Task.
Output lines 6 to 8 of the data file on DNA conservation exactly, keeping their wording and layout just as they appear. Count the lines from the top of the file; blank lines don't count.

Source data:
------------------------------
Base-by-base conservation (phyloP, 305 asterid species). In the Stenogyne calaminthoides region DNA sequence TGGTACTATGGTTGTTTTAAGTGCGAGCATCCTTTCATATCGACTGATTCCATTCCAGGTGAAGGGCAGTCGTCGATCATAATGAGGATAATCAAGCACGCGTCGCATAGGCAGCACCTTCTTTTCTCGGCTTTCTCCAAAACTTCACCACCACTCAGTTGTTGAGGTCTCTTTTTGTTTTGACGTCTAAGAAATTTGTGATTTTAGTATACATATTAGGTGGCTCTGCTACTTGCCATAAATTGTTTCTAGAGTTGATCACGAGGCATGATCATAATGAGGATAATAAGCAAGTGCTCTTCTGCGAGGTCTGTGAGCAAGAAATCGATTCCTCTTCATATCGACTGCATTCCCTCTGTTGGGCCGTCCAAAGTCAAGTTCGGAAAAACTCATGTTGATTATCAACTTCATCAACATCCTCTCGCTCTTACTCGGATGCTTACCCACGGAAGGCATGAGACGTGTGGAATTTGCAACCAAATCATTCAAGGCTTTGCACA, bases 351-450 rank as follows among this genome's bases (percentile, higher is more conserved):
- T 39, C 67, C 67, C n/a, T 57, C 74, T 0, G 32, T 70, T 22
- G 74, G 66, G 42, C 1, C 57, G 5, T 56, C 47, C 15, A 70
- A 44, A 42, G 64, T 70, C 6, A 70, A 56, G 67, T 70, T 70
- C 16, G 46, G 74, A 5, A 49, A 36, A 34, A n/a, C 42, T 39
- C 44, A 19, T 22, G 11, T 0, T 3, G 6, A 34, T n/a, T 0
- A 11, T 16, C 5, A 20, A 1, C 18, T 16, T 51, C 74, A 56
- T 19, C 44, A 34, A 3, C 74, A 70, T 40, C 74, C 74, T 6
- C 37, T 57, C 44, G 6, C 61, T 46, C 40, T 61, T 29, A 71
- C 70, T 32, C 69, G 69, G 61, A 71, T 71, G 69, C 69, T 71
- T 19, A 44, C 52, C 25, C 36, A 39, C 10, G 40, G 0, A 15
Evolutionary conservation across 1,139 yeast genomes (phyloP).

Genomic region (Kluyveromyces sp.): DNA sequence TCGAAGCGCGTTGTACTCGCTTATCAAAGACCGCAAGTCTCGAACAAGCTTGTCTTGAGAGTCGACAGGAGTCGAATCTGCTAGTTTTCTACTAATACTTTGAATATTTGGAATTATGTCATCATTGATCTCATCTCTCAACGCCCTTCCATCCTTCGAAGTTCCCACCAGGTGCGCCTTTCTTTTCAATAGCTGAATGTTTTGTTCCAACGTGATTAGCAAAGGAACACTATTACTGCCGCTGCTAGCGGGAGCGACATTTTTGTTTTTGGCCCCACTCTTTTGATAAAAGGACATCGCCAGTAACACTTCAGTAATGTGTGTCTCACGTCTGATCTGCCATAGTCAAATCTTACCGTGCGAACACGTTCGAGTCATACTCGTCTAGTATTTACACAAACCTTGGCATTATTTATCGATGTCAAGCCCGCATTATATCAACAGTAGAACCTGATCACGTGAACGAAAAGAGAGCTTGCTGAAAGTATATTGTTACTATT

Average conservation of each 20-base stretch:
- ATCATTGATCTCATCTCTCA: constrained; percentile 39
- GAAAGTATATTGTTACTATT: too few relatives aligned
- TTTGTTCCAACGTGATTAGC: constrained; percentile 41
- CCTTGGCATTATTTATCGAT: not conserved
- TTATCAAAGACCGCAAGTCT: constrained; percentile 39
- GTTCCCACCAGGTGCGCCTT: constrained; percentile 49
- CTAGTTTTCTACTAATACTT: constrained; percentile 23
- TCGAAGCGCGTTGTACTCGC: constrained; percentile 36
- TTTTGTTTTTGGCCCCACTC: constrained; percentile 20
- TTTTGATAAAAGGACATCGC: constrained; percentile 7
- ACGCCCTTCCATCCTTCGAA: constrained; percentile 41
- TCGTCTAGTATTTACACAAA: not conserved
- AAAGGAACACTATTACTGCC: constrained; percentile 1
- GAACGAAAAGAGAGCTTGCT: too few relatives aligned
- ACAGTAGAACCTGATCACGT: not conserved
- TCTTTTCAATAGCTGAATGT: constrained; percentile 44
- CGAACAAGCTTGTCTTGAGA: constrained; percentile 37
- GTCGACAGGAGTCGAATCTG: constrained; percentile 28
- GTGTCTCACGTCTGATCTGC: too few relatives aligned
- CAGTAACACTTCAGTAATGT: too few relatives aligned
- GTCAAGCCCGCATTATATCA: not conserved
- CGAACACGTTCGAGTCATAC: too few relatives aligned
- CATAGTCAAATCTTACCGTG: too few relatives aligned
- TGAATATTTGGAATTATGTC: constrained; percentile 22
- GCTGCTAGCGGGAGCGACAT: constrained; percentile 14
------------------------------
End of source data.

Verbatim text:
- C 44, A 19, T 22, G 11, T 0, T 3, G 6, A 34, T n/a, T 0
- A 11, T 16, C 5, A 20, A 1, C 18, T 16, T 51, C 74, A 56
- T 19, C 44, A 34, A 3, C 74, A 70, T 40, C 74, C 74, T 6